A blog sponsored by the Michigan State University Museum's Michigan Traditional Arts Program, a partnership with the Michigan Council for Arts and Cultural Affairs. Sharing news and information about the Great Lakes Folk Festival, Quilt Index, the MSU Museum's traditional arts activities, Great Lakes traditional artists and arts resources, and much more. Development of content for this blog supported by funding from the National Endowment for the Arts.

Monday, February 13, 2017

A Tribute to Alan Jabbour

Caption from the Library of Congress Blog: "Alan Jabbour, Head of the Archive of Folk Song (now Archive of Folk Culture) at the Library of Congress, reviewing sound recordings of folk music from the Archive’s collections, July 1972. Jabbour is pictured in the Library’s Recording Laboratory in the Library’s main building (now called the Thomas Jefferson Building). Photo by Carl Fleischhauer."
From Dr. C. Kurt Dewhurst:

Last month we lost a very special friend of folklife. Alan Jabbour, musician, scholar, teacher, cultural administrator, and advocate for folk culture on the local, state, national, and international level. He was a seminal figure in the fields of ethnomusicology and folklore—and his legacy will live in the collections he developed, the national programs he founded, and the many students, colleagues, and friends who were enriched by their time with Alan.

Alan Jabbour’s contributions in Michigan are worth noting and celebrating. Back in 1975, Alan served as the first Director of the Folk Arts Program (now known as the Folk and Traditional Arts Program) at the National Endowment for the Arts. He was not only the chief administrator, he also was the inspired force for the preservation, documentation, and presentation of American folk culture. Marsha MacDowell and I learned about this new NEA grant program and we had the idea of doing a survey documentation project of the folk arts of Michigan. We contacted Alan and shared our vision of what we hoped to do. He encouraged and advised us with warmth of a long-time friend. We crafted our first grant application and submitted it to the NEA. A few months later, we were thrilled to learn that we were being awarded a grant to conduct a year-long survey of Michigan folk artistic traditions. We embarked on a year of traveling across the state visiting museums, cultural festivals, local historical societies, MSU Extension Offices, and meeting with traditional artsists. This survey led to the first exhibition of Michigan folk arts that traveled across our state for the Michigan the national bicentennial. We learned later that this NEA grant was one the first folk art state survey grants given by the NEA (the other was in Georgia). In the years to follow, other states conducted similar surveys that helped set the stage for the establishment of state folk arts programs in virtually all states and some territories of the US.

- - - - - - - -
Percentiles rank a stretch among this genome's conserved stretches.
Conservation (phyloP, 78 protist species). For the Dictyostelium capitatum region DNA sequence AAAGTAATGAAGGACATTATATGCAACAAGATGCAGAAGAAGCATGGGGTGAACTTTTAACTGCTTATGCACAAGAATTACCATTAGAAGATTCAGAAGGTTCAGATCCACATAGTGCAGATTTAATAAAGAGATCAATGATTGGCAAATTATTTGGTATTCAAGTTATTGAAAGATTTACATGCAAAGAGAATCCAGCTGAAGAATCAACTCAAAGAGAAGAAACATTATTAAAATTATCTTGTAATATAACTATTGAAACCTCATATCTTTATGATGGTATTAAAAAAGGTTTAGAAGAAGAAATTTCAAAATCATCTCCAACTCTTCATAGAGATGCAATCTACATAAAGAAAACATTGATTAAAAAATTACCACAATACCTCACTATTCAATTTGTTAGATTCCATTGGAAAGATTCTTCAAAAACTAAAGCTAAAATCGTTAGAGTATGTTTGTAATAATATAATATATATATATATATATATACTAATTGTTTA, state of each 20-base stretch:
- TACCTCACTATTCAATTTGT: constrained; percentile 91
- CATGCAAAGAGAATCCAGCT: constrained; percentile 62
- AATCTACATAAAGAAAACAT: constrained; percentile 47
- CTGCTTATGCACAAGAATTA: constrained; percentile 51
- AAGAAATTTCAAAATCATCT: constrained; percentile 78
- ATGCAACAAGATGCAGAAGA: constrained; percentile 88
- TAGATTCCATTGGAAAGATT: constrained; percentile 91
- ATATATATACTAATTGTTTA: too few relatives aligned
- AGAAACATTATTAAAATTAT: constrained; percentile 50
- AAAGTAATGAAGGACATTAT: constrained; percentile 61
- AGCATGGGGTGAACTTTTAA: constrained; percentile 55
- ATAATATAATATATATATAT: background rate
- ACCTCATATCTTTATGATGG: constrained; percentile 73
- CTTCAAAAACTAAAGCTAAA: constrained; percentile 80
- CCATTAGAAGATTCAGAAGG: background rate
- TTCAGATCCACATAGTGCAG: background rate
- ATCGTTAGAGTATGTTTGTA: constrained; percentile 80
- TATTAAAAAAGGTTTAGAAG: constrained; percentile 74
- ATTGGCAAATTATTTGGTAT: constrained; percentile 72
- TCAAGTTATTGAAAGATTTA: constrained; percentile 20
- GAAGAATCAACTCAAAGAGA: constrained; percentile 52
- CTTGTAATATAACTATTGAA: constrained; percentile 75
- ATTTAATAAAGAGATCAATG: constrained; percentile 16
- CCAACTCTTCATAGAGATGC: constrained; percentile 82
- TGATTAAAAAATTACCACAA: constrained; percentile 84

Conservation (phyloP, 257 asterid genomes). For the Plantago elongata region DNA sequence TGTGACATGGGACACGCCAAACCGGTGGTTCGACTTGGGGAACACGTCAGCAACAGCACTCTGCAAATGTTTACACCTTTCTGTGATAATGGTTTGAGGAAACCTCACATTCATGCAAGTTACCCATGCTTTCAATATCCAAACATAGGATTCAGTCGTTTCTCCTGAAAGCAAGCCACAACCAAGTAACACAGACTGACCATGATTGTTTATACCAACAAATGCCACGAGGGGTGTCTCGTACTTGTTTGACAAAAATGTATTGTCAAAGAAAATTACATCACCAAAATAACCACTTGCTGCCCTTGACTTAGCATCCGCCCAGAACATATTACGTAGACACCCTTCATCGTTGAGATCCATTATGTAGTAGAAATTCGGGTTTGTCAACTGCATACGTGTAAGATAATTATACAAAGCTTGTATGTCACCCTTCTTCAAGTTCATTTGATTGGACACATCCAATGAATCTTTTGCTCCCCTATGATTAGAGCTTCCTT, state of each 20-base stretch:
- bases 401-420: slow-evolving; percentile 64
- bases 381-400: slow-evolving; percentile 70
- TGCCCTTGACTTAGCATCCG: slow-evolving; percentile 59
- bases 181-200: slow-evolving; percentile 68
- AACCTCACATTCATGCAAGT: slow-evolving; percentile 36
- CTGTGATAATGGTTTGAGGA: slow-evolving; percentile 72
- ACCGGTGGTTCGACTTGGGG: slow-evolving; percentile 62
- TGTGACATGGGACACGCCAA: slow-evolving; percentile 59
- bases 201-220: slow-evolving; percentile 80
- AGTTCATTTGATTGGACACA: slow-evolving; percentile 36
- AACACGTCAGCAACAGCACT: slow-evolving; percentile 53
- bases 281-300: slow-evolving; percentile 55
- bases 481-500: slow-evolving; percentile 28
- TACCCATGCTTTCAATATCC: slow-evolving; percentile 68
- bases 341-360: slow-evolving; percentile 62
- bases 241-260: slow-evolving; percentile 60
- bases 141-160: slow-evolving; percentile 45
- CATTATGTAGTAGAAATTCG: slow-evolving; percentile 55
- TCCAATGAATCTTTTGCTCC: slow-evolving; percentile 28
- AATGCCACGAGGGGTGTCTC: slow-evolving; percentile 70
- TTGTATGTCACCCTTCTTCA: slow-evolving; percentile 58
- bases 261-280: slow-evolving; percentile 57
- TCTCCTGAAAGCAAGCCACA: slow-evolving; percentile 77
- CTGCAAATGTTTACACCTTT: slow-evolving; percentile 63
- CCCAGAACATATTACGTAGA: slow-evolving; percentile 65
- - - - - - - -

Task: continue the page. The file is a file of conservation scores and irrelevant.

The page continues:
Alan continued to support our work in Michigan while he was at the NEA and then when he took on the challenging role as the founding Director of the American Folklife Center at the Library of Congress. From this new seat, he continued to find ways to work together and he proved to become a close personal friend in the following years. He visited the MSU Museum a number of times and also became an important advocate for our Michigan Traditional Arts Program including the Michigan Heritage Awards Program, the Michigan Traditional Arts Apprenticeship Program, our exhibitions program, the development our Michigan Traditional Arts Archives, our growing folk art collection, and our annual festival programs.

During this past year, I had the opportunity, in my role as the Chair of the Board of Trustees for the American Folklife Center at the Library of Congress, to introduce a special 40th anniversary program for the AFC in Washington, DC. The program was the first time that the Directors of the AFC were all together on a stage to discuss the remarkable contributions of the center to our nation. The conversation traced those early years of the center right up to the present day—and the future role of the center. While it was the tireless champion of such a center, Archie Green, who is properly credited with successfully lobbying for the creation of the center, it was Alan who with his wit, generosity, creativity, and leadership that enabled the center to thrive and eventually gain permanent federal authorization.

The world has lost a legendary figure who dedicated his life to giving voice to the creative expressions of people from diverse communities. We in Michigan are grateful to Alan for his nurturing support and counsel for our own folk and traditional arts programming-- based at the Michigan State University Museum. Clearly though we all have been enriched by his work and a life truly well-lived.

To learn more about Alan Jabbour’s life go to:
http://blogs.loc.gov/folklife/2017/01/alan-jabbour-1942-2017/?loclr=eaftb

To learn more about the American Folklife Center at the Library of Congress go to: https://www.loc.gov/folklife/

Dr. C. Kurt Dewhurst is Director Emeritus and Curator of Folklife and Cultural Heritage for the MSU Museum. He is also the Director of Arts and Cultural Initiatives and Senior Fellow for MSU University Outreach and Engagement. He co-directs the Great Lakes Folk Festival and is a Professor in the English Department of MSU.